Taniguchi was a teenage postal carrier delivering the mail on his bicycle around 11 a.m. that morning of 9 August 1945, and was 1.8 kilometers (about one mile) from the hypocenter when the “Fat Man” plutonium bomb — as it was nicknamed by the U.S. military — was dropped over the city, killing at least 40,000 people instantly, most of whom were civilians. Like many victims of the bomb that day, Taniguchi was subjected to a wall of heat measuring an estimated 4,000 degrees Celsius (more than 7,000 degrees Fahrenheit), hot enough to melt steel.
Those who died instantly in the blast or were simply vaporized into ashes may have been the lucky ones; those who survived faced a hellish reality of death and destruction all around them. Many, like Taniguchi, had their clothing grafted onto their skin by the bomb blast and could not keep their skin from sliding off their bodies. And like many, Taniguchi lived on the border of life and death in the immediate years of medical treatment that ensued.
Taniguchi would go on to say that in surviving the atomic bombing, he grew up with an intense hate for the world of adults that would do such a thing to him as a child. It was perhaps not surprising, then, that Taniguchi would later join, and then lead as chairperson, Nihon Hidankyo, an organization formed by atomic bomb sufferers in Hiroshima and Nagasaki in 1956 to pressure the Japanese government to improve support for the victims and to lobby governments of the world to abolish nuclear weapons forever.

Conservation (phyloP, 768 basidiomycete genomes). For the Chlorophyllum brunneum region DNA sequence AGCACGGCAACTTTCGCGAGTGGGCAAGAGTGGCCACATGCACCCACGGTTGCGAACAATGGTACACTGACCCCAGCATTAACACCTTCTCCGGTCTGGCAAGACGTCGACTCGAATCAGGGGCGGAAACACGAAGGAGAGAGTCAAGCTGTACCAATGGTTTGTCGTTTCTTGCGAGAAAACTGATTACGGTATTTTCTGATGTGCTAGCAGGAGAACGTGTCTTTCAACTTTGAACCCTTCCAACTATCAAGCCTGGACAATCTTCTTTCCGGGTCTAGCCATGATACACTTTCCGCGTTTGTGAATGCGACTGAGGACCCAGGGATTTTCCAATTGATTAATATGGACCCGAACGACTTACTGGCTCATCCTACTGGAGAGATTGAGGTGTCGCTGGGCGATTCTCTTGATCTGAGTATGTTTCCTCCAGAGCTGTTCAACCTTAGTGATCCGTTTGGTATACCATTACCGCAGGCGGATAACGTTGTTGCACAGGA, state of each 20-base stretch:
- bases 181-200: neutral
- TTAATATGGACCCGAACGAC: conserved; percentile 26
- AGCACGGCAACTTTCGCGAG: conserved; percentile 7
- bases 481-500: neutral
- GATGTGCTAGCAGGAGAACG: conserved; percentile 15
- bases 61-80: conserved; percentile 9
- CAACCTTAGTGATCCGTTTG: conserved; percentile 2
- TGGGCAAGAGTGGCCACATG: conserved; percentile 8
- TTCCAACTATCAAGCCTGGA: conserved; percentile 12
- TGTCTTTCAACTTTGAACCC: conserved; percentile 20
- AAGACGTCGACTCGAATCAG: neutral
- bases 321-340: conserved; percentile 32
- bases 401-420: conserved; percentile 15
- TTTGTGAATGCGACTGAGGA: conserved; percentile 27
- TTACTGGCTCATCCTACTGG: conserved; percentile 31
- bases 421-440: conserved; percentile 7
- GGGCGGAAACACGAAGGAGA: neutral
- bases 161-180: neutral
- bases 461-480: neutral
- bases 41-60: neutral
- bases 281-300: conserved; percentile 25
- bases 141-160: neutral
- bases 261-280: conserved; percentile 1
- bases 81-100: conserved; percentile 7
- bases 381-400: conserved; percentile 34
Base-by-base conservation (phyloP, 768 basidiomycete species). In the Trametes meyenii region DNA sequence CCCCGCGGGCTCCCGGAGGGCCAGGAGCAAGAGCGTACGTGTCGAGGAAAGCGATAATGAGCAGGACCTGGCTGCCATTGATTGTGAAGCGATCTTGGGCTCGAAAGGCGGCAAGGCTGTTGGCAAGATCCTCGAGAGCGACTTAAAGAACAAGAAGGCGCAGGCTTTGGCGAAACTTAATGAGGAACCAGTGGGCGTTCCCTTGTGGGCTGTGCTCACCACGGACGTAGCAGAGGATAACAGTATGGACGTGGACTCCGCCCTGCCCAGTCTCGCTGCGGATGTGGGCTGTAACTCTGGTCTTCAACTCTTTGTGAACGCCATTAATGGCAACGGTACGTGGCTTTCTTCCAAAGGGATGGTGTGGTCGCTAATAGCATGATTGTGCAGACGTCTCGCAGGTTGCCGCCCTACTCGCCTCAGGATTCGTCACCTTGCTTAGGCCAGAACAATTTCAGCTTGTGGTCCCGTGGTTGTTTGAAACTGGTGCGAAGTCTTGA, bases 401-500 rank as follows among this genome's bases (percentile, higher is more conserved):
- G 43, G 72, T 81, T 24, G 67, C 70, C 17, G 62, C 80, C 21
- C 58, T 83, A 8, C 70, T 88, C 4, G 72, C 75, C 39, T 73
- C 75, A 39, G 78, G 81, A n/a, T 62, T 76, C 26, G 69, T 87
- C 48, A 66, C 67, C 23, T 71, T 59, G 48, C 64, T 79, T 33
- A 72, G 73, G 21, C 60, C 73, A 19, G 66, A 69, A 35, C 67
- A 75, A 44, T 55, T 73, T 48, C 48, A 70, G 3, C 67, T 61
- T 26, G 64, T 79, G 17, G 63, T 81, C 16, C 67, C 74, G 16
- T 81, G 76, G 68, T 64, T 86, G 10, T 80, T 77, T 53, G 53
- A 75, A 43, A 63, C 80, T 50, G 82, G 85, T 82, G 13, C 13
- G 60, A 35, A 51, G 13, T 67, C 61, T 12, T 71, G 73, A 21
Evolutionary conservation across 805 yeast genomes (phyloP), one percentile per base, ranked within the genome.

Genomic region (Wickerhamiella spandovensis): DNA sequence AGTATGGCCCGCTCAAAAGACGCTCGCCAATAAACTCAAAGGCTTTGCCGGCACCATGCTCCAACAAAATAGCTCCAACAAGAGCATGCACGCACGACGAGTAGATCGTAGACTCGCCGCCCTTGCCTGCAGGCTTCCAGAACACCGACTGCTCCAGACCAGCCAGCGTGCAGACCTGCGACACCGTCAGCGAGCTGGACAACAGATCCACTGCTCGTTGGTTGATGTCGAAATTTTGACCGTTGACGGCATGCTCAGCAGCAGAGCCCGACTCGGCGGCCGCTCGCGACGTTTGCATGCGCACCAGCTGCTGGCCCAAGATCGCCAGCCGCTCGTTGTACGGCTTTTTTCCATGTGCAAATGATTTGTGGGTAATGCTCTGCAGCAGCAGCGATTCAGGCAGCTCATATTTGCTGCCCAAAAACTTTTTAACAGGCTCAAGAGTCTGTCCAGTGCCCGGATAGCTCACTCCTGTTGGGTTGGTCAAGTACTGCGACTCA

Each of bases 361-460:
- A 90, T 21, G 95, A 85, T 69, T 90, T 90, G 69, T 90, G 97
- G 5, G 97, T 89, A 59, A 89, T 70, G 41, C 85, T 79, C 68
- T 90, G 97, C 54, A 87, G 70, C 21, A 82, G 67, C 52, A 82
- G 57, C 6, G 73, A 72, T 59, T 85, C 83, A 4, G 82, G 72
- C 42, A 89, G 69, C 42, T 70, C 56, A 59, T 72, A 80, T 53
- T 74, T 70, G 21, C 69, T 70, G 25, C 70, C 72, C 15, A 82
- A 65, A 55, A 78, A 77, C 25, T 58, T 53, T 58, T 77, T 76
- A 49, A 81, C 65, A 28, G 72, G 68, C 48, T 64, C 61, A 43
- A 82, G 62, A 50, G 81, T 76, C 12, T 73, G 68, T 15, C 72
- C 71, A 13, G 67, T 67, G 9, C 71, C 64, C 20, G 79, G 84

In interviews and speeches in Japan and overseas over the years, Taniguchi would often hold up that famous film image of himself as the youth with the bleeding back for others to see. He did it less for pity or to accuse than as a stark reminder of what nuclear bombs can do to human beings and as a warning to never let such a horror be repeated. In the 2007 documentary film White Light/Black Rain: The Destruction of Hiroshima and Nagasaki by Japanese-American filmmaker Steven Okazaki (which I encourage you to watch here in its entirety), Taniguchi removes his shirt for the camera and reveals his once-bleeding back as it now looked decades later: still heavily scarred and still prone to infection. Like other survivors of the two atomic bombings, he was constantly plagued by radiation-induced illnesses and ailments through the rest of his life.